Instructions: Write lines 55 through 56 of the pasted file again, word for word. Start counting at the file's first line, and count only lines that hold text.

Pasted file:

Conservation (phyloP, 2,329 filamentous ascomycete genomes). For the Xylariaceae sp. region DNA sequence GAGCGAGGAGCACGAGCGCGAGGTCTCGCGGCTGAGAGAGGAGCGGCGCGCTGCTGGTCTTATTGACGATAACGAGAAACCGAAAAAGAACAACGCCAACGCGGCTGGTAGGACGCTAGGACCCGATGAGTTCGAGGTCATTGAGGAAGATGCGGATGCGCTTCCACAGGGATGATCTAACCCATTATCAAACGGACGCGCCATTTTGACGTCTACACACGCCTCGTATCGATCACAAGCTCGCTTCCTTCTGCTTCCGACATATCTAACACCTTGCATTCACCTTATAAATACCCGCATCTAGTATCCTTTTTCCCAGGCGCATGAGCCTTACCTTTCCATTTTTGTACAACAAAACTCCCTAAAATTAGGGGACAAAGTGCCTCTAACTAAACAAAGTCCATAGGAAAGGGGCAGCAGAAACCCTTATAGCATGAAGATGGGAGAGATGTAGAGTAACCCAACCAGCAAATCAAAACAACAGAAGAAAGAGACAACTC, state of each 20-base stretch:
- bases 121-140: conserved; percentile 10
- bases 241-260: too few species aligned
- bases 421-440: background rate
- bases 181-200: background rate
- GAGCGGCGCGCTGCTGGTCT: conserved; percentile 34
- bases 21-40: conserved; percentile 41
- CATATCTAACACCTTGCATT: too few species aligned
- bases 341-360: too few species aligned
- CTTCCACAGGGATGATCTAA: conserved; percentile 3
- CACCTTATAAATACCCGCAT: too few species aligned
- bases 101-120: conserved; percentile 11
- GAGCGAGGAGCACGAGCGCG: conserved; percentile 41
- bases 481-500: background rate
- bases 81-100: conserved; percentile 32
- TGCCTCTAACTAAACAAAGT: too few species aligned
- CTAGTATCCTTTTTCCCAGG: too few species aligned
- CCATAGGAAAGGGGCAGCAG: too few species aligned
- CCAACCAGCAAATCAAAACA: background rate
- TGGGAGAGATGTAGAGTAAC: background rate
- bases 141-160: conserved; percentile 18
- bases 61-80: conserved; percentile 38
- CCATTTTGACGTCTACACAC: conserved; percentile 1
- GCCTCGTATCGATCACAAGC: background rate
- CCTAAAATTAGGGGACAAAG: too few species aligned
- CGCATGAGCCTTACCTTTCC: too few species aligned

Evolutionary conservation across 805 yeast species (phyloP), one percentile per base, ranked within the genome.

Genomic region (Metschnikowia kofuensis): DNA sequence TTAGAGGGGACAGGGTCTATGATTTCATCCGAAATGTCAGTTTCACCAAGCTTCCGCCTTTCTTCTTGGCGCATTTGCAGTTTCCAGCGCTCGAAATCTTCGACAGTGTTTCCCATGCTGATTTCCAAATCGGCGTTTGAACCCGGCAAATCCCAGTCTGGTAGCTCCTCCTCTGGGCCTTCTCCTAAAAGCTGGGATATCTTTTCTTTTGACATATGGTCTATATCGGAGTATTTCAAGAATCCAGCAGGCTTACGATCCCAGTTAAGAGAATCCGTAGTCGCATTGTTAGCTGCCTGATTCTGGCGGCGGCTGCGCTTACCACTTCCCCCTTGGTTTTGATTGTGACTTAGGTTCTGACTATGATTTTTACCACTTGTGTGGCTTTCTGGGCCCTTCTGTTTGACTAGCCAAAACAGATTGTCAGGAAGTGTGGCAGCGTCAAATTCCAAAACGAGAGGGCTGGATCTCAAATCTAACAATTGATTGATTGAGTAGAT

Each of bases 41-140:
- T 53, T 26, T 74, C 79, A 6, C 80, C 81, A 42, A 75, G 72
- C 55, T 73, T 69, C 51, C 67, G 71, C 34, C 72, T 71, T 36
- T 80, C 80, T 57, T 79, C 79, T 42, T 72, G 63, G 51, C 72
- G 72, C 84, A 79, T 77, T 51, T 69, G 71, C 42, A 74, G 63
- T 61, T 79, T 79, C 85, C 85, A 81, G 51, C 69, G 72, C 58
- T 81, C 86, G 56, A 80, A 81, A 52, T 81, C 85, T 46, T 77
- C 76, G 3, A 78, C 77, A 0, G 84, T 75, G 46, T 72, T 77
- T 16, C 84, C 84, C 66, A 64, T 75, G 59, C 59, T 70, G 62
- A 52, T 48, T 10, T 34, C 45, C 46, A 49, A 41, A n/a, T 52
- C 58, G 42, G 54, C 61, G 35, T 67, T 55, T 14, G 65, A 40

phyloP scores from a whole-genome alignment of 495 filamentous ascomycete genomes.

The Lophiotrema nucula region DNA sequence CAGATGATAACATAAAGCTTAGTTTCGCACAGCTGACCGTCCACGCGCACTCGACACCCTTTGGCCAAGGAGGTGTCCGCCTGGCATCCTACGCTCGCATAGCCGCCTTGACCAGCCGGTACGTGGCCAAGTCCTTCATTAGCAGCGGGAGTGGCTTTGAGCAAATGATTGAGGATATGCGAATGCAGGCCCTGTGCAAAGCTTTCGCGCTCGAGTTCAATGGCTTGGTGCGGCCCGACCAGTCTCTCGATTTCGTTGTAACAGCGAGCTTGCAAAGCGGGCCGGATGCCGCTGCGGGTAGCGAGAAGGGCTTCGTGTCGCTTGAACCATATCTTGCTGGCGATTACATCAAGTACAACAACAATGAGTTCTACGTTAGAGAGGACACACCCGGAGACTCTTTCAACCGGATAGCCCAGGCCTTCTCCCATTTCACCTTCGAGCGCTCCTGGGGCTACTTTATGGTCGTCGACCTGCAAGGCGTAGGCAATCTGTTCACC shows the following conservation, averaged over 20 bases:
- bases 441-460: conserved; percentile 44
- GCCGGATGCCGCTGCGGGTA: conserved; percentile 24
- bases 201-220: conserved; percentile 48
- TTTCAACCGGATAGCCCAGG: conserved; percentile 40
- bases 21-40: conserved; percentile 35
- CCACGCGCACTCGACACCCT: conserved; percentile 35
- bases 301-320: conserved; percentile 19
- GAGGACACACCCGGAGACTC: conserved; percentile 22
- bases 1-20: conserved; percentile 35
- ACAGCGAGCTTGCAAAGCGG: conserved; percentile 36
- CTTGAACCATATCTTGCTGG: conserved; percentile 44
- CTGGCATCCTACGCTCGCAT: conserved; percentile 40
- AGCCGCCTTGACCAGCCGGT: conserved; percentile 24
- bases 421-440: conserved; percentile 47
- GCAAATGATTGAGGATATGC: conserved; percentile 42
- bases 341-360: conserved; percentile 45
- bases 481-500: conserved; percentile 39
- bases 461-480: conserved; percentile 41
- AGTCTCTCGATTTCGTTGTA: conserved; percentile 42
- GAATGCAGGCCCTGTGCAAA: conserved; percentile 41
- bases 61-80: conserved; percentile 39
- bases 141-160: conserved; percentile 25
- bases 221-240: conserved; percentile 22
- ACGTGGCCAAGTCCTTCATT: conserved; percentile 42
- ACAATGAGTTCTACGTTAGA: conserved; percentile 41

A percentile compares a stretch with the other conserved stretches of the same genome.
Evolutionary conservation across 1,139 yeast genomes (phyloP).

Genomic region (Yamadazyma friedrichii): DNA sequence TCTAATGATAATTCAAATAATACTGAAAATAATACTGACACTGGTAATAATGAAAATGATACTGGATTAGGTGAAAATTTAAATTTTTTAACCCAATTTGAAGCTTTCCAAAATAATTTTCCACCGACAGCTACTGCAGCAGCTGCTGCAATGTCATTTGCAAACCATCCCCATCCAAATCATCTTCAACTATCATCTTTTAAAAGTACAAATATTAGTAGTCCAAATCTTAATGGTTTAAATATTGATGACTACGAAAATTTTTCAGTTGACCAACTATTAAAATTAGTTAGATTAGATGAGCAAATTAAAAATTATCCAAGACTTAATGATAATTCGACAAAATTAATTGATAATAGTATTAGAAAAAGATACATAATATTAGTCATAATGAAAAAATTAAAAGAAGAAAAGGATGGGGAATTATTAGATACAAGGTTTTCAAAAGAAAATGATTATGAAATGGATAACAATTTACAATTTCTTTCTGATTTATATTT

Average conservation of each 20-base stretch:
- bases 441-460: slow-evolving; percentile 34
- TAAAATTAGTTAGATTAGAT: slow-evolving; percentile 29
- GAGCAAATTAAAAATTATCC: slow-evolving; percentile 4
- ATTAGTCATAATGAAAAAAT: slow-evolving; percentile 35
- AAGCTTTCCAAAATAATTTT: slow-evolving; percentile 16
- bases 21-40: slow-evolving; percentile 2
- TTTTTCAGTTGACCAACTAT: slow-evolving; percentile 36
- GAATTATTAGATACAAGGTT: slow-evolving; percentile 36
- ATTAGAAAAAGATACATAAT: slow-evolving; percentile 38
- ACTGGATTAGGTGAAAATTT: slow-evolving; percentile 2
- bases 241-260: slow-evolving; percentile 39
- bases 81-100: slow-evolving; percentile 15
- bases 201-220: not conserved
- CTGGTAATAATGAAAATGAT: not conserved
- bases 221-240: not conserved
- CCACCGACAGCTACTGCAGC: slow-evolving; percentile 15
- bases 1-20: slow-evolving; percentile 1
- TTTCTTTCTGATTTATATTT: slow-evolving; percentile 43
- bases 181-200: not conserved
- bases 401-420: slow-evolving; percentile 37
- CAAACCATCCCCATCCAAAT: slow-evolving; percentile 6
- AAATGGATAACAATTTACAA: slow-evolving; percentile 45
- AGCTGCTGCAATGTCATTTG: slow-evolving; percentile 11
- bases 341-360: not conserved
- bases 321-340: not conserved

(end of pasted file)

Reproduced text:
- bases 421-440: conserved; percentile 47
- GCAAATGATTGAGGATATGC: conserved; percentile 42